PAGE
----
In the parlance of thugs, to greenlight an enemy is to put out the word that the mark is fair game, and anyone who takes a whack at the target will be rewarded. It is therefore contextually appropriate to say that Maricopa County Attorney Andrew Thomas has greenlighted Judge Ryan to the hate-filled immigration crowd who are his groundings.
Why is Thomas targeting a member of the judiciary? Because Judge Ryan has not denied bail to every suspected illegal immigrant that has come through his court.
Already the jackals who look to Thomas as their pack leader are baying for Ryan’s blood. Dennis Wilenchik is disgracing himself by attacking Judge Ryan’s independence and integrity with an unprecedented demand that Judge Ryan be recused from every case handled by the Maricopa County Attorney’s Office; a demand that would essentially require Judge Ryan to resign from his position as senior judge on the Maricopa criminal bench. In short, they want to destroy Judge Ryan as a jurist and public servant. Thomas, and his hatchet man Wilenchik, want Ryan destroyed.
Is Judge Ryan denying bail to many suspected undocumented immigrants under Prop 100? Yes, he is. But not every to single one that could be denied bail under Prop 100. And that pisses Thomas off, because in his view, judges haven’t any discretion to allow bail to suspected undocumented immigrants: every single undocumented immigrant must be denied bail according to Thomas’ view of Prop 100.
Thomas’ claim is a legal absurdity: that Prop 100 removed all discretion from Arizona’s judges when determining bail eligibility for any suspected undocumented immigrant charged with a felony. Here’s the constitutional article at issue (Prop 100 language is in red):
"Section 22. A. All persons charged with crime shall be bailable by
sufficient sureties, except:
1. For capital offenses, sexual assault, sexual conduct with a minor
under fifteen years of age or molestation of a child under fifteen years of age when the proof is evident or the presumption great.
2. For felony offenses committed when the person charged is already
admitted to bail on a separate felony charge and where the proof is evident or
the presumption great as to the present charge.
3. For felony offenses if the person charged poses a substantial danger to any other person or the community, if no conditions of release which may be imposed will reasonably assure the safety of the other person or the community and if the proof is evident or the presumption great as to the present charge.
4. For serious felony offenses as prescribed by the legislature if the
person charged has entered or remained in the United States illegally and if the proof is evident or the presumption great as to the present charge.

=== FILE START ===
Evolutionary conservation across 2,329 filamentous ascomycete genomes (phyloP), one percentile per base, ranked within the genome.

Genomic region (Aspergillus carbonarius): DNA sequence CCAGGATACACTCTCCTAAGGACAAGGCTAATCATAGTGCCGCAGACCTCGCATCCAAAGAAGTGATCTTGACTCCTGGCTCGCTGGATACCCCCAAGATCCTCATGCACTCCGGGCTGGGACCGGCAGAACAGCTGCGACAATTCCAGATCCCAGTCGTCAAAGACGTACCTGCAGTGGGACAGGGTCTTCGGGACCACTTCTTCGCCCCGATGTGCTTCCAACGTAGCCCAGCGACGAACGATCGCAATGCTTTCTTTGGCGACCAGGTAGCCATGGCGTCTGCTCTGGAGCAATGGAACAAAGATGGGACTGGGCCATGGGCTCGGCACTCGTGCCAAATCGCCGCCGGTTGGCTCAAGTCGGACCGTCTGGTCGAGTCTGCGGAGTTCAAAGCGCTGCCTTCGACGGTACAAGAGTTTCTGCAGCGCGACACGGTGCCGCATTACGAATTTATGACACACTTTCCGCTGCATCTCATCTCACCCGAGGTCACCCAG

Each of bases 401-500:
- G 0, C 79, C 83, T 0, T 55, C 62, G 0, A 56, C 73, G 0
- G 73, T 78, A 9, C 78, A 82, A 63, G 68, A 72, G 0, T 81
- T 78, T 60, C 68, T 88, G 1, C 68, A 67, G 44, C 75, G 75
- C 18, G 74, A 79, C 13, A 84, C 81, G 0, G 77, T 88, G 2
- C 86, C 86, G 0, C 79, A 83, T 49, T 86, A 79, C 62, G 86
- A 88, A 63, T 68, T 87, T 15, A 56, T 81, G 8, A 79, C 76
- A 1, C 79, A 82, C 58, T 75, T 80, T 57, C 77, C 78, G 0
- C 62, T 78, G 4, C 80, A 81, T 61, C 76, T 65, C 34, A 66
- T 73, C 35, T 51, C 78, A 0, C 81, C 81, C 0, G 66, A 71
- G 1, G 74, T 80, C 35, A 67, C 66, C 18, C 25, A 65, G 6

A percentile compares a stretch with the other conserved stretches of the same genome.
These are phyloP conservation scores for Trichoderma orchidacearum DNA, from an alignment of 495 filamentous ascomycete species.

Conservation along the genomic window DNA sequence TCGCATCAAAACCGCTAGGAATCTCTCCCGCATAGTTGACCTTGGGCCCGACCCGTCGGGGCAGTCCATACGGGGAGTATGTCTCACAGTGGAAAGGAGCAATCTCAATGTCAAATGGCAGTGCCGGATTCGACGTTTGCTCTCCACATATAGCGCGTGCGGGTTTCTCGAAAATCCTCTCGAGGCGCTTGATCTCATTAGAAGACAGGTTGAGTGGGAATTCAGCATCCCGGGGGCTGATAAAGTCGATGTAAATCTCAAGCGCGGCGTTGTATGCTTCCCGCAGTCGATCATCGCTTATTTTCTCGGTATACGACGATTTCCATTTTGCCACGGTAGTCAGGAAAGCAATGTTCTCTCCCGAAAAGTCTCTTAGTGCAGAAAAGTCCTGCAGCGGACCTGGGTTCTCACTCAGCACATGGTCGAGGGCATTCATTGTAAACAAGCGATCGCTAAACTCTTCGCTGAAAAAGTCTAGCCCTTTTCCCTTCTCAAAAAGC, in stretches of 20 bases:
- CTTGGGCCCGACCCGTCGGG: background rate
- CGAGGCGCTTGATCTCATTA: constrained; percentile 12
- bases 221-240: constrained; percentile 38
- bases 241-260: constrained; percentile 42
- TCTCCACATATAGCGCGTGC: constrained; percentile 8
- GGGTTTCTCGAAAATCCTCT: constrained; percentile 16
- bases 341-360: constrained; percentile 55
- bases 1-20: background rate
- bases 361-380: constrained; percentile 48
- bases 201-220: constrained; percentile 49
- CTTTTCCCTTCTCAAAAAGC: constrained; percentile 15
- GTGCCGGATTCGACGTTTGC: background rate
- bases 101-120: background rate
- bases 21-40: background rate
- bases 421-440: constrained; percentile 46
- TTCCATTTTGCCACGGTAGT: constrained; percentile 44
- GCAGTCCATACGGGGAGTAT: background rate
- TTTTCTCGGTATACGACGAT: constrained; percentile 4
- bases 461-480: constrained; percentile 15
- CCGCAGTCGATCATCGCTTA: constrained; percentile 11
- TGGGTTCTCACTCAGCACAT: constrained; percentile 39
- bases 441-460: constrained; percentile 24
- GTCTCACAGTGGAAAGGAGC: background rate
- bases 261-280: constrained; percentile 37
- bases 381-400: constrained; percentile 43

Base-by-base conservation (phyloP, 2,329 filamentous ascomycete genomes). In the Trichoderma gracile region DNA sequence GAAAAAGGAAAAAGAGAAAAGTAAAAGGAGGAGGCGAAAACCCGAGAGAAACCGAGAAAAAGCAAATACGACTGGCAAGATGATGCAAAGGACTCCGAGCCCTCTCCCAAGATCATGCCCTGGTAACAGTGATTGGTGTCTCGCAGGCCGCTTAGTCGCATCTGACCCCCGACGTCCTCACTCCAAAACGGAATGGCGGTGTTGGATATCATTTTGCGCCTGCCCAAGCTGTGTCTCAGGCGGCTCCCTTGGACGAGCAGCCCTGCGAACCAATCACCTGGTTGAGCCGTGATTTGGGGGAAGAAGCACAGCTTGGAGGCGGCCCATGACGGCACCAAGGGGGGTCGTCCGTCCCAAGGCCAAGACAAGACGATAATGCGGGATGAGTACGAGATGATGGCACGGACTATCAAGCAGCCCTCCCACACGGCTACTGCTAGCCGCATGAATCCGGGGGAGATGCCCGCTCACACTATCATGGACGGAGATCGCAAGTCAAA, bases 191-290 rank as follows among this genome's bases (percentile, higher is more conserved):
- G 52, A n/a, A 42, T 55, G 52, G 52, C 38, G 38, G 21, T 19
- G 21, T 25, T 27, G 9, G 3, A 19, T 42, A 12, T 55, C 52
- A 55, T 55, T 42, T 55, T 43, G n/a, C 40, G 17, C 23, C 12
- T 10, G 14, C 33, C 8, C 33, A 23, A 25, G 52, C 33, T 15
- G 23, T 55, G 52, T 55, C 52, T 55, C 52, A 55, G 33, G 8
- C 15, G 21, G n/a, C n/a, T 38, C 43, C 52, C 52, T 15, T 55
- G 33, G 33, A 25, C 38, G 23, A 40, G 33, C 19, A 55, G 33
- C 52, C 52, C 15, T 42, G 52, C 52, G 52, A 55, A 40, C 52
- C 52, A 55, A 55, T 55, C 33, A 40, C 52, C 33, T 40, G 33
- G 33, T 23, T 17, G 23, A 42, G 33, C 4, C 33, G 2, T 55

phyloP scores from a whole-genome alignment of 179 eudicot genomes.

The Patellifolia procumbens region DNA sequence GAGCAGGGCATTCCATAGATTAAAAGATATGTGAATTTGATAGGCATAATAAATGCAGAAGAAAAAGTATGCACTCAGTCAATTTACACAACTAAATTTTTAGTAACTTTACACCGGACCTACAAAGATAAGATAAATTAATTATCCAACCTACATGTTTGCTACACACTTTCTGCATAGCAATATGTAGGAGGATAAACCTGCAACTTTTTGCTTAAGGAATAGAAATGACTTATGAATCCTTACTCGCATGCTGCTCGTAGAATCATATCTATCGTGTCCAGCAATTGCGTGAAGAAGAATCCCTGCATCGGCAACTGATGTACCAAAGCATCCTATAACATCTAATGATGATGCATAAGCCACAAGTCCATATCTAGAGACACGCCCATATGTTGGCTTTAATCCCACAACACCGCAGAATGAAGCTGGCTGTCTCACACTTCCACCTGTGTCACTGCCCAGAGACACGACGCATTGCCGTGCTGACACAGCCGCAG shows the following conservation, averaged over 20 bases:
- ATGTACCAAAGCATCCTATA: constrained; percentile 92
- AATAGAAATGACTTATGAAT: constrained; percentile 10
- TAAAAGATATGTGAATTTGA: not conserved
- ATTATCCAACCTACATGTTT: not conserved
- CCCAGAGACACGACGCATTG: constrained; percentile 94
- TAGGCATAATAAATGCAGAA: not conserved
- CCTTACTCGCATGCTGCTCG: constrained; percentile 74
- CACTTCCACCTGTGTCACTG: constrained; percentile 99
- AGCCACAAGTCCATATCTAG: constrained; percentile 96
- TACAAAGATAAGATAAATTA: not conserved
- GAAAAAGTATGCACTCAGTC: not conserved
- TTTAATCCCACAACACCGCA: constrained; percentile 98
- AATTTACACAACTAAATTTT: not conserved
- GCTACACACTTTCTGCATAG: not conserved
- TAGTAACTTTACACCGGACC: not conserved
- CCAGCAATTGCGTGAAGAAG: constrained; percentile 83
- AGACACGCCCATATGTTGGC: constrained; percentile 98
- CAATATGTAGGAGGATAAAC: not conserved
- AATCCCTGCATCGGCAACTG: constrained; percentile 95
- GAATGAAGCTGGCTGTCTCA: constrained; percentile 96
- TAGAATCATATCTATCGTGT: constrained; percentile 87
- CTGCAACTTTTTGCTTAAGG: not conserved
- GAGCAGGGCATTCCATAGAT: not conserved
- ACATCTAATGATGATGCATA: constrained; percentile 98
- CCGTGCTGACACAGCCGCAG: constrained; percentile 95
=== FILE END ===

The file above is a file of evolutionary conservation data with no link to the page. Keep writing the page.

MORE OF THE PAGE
B. The purposes of bail and any conditions of release that are set by a judicial officer include:
1. Assuring the appearance of the accused.
2. Protecting against the intimidation of witnesses.
3. Protecting the safety of the victim, any other person or the
One can plainly see that our constitution enumerates three other conditions under which the accused need not be admitted to bail. Conditions 1 through 3 have always been held by the courts, over decades of Arizona decisions, to lay out the framework within which a judge is to exercise his or her discretion as to whether or not to allow bail.
If the judge believes, given what he knows about the accused and the available facts, that a person who falls into one of the three enumerated classes should not be given bail, the constitution empowers the judge to hold the accused without bail. Prop 100 simply added a fourth condition – illegal entry and remaining – under which persons may be held without bail at the discretion of the judge. That’s exactly what Judge Ryan maintains, that is what our legal history teaches, and that is exactly what angers Thomas so much.
You see, Thomas wrote Prop 100 to further his own political ambitions. He thinks that his private views on the matter should therefore be the final word on the subject. One can see that Thomas thinks that no undocumented person should ever be admitted to bail from his own words: "We ask you: When is an undocumented person, who is accused of a serious crime, not a flight risk?" Thomas’ facile answer to his rhetorical answer is, of course, never.
The legal answer is, of course, when a judge, who is in the best position to know all the relevant facts about the accused, says that the accused is not a flight risk despite his immigration status. Thomas can’t accept that judge might just know better than him and his little rhetorical question. Thomas can’t accept that as a society we have empowered judges to make such judgments; not Thomas. Thomas’ authoritarian personality is unable to accept that there are things outside his control.